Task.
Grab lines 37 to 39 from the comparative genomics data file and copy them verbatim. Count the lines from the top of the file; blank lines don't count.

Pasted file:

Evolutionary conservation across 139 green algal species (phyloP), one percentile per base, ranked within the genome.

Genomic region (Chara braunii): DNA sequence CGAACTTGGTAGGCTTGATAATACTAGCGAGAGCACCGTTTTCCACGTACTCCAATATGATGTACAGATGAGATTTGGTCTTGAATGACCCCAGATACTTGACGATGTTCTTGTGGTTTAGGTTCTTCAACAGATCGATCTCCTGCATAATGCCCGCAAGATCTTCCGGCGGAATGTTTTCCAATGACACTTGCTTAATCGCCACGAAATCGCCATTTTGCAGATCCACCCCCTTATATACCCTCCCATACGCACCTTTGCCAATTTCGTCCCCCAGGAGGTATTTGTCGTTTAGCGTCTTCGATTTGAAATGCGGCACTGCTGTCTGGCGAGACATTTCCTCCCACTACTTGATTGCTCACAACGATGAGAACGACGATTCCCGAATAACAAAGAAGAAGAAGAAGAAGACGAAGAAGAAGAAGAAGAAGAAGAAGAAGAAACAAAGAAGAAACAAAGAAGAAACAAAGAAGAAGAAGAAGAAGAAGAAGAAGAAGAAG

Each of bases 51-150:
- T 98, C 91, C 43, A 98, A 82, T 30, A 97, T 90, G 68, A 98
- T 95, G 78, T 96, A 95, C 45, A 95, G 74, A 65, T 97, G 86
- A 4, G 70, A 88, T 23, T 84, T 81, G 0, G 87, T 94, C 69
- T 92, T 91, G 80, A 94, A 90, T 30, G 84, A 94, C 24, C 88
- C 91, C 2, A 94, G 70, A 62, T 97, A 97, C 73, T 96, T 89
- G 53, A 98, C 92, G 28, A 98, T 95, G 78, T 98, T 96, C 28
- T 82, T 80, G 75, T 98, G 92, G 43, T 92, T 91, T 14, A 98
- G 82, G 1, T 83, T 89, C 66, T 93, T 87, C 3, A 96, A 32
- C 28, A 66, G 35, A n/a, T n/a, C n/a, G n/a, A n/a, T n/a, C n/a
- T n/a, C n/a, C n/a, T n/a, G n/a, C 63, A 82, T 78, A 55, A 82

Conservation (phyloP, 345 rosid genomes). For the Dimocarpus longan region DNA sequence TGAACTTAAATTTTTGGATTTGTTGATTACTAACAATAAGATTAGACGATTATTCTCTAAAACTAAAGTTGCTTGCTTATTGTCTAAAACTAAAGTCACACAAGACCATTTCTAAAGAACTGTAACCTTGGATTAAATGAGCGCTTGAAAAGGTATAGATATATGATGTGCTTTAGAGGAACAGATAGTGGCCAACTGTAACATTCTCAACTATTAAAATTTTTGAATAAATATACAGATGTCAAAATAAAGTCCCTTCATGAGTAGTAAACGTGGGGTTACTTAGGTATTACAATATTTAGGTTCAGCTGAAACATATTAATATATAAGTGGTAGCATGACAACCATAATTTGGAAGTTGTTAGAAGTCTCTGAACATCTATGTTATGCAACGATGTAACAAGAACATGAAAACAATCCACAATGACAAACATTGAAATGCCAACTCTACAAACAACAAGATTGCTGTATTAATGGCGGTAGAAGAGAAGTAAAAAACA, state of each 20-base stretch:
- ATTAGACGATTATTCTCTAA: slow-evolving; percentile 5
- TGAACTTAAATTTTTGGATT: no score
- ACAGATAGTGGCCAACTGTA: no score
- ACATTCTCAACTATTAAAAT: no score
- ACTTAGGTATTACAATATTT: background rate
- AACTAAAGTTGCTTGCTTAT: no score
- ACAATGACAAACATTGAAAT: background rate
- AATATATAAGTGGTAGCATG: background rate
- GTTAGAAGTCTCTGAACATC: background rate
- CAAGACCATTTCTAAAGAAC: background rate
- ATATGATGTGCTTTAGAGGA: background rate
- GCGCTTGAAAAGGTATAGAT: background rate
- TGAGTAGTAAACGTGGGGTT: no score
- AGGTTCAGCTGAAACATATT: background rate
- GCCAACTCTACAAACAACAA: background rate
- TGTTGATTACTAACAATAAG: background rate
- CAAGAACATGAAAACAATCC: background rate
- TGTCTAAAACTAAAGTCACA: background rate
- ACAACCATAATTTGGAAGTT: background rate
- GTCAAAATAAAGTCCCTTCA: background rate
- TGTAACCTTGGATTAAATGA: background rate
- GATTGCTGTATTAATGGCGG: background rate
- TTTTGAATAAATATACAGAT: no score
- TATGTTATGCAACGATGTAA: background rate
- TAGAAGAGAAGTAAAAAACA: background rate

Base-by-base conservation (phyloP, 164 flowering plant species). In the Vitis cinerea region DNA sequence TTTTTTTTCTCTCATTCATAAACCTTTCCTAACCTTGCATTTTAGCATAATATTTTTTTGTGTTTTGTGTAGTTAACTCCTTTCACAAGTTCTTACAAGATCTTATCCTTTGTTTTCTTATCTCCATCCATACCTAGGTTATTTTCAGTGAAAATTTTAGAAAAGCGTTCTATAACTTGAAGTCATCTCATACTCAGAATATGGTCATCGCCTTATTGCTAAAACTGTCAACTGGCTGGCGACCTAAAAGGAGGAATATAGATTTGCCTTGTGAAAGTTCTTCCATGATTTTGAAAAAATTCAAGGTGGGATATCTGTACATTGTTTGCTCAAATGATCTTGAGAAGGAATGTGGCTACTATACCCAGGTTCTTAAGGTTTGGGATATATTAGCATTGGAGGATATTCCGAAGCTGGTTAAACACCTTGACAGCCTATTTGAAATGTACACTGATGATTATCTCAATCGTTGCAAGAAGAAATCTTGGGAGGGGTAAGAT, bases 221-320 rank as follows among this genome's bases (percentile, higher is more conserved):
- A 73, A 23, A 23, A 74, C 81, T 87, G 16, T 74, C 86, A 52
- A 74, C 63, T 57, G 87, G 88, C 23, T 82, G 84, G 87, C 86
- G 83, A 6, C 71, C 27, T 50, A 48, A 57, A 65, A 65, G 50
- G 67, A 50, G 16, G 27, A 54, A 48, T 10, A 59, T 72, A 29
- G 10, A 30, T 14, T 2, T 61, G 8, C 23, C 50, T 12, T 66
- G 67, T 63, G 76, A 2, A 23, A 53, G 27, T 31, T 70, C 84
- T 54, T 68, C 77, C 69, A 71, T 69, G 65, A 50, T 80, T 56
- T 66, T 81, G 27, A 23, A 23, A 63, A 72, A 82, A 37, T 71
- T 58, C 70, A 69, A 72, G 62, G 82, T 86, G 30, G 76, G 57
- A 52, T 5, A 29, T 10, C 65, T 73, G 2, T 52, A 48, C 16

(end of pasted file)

- TTTTGAATAAATATACAGAT: no score
- TATGTTATGCAACGATGTAA: background rate
- TAGAAGAGAAGTAAAAAACA: background rate